Home Depot Builds Renewable Energy Commitments

With more than 2,200 stores across North America, the world's largest home improvement retailer is known as the DIY headquarters. But the company is also working hard to make some improvements of its own; namely, finding new ways to more cleanly power its facilities.  

The Challenge

Like many large companies, internal competition for funding can be stiff. So when Home Depot established significant 2020 renewable energy targets back in 2015, the retailer's Energy Team set out to meet them in the most cost-efficient way possible.

By working with Edison Energy, the team identified onsite solar, community solar, and offsite wind as viable options to help more cleanly power facilities. Internally, they also identified fuel cells to include as part of the strategy. These projects were chosen based on pricing, development timelines, and execution risk.

The key to success was how these projects could be financed.

The Solution

For rooftop solar and fuel cell projects, the Energy Team leveraged a type of financing called a third-party power purchase agreement (PPA). A PPA is an arrangement where a non-utility owner of a distributed generation system sited on the premises of a retail electric customer (like a solar array on a store roof) sells the electricity generated by the system to that retail electric customer, typically at a competitive price. They also pursued virtual PPAs, financial contracts (as opposed to contracts for power) to buy power typically from offsite, larger scale renewable sources – in Home Depot's case, wind.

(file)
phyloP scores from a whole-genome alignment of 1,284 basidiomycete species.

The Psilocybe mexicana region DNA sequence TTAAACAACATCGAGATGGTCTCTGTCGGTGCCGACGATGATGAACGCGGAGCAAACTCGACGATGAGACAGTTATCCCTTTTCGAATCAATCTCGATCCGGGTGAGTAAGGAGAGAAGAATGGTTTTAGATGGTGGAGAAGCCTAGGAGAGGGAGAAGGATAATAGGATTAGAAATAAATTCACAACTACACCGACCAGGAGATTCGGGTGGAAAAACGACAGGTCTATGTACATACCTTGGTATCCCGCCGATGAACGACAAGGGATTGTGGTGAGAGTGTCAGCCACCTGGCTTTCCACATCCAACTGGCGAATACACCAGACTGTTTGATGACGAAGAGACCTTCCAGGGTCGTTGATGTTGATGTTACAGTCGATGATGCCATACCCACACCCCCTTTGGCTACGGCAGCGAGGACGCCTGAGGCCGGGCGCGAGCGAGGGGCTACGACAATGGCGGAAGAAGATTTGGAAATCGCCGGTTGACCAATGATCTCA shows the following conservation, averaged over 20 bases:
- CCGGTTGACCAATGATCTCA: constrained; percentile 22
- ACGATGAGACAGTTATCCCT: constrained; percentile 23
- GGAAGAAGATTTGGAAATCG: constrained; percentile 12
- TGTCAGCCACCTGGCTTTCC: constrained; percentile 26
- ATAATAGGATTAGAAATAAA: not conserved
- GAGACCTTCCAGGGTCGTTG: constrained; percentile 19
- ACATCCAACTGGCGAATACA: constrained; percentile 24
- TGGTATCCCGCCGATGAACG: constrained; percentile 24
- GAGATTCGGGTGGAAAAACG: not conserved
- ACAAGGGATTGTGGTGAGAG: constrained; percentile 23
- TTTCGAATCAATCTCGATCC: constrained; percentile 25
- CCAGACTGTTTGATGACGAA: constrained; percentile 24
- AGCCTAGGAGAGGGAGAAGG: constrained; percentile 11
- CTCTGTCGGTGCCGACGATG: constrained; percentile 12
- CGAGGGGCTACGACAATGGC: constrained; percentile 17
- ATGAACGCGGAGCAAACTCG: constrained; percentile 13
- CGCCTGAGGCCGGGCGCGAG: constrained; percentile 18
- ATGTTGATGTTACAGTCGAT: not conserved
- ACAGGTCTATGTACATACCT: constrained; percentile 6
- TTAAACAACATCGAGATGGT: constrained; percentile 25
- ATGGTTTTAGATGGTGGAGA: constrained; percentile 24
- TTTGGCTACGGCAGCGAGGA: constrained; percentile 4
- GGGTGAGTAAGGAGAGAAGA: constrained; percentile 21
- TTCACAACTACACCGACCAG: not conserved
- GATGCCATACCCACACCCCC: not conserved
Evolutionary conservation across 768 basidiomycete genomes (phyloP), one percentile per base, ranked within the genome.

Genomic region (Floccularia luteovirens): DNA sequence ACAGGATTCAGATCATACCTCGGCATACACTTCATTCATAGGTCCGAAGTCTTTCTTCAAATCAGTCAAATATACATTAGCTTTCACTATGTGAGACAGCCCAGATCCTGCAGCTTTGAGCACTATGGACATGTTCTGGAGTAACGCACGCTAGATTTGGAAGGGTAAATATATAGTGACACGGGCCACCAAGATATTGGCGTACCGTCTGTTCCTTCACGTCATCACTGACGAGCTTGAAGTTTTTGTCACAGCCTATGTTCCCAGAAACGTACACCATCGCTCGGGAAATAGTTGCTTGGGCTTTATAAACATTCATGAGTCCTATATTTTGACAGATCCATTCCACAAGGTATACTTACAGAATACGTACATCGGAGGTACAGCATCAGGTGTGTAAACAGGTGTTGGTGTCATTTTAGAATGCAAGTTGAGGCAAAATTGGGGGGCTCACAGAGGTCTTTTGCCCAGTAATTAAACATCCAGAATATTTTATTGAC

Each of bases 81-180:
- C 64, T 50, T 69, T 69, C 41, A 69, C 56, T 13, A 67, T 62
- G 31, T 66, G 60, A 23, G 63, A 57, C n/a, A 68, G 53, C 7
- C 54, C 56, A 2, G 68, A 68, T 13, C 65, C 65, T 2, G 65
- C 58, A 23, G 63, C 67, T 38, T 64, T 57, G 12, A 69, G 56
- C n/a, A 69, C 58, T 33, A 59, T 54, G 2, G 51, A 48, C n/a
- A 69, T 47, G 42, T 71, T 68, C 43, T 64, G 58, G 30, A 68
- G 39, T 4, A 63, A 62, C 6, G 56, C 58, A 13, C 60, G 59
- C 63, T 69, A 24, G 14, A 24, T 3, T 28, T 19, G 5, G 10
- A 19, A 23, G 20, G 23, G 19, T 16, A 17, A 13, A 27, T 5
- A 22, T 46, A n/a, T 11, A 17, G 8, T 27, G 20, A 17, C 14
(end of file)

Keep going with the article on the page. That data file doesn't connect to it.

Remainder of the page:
These market options allow Home Depot to invest in renewable energy without needing any additional capital or internal resources to install and maintain the system. In this case, the company could buy power from a company that would handle all aspects of getting the project up and running, including financing the project.

Getting Approval

Home Depot employs a "dual-track" approval process. This means that to get projects approved, the Energy Team needed buy-in from both the Operations and Finance Teams. They sought out support from multiple departments within each side of the company, like Financial Planning & Analysis and Treasury.

While the financing options detailed above meant they weren't seeking approval for capital, the team still needed to explain the PPA project structures and their implications, as well as technology types to get sign off. Internal presentations included projected benefits and costs and most importantly, projected savings.

The Outcome

  • As of 2017, community solar projects resulted in 6.8 megawatts (MW) iof operational capacity, 8.2 MW under contract, and an immediate savings of approximately 20 percent compared to current rate tariff.
  • As of 2017, offsite wind 62 MW of utility-scale wind transactions.
  • Home Depot now deploys more than 15 MW of onsite solar at 50 stores across fives states and the District of Columbia.
  • At 180 stores collectively, they've deployed 36 MW from fuel cells, producing 90 percent of the electricity used by a store on an annual basis.
Our new case study shines a spotlight on the internal process by which Home Depot assessed and advanced renewable energy projects with limited internal capital. Access the full Implementation Model, including Home Depot's advice to other retailers looking to procure renewable energy under resource constraints, here.

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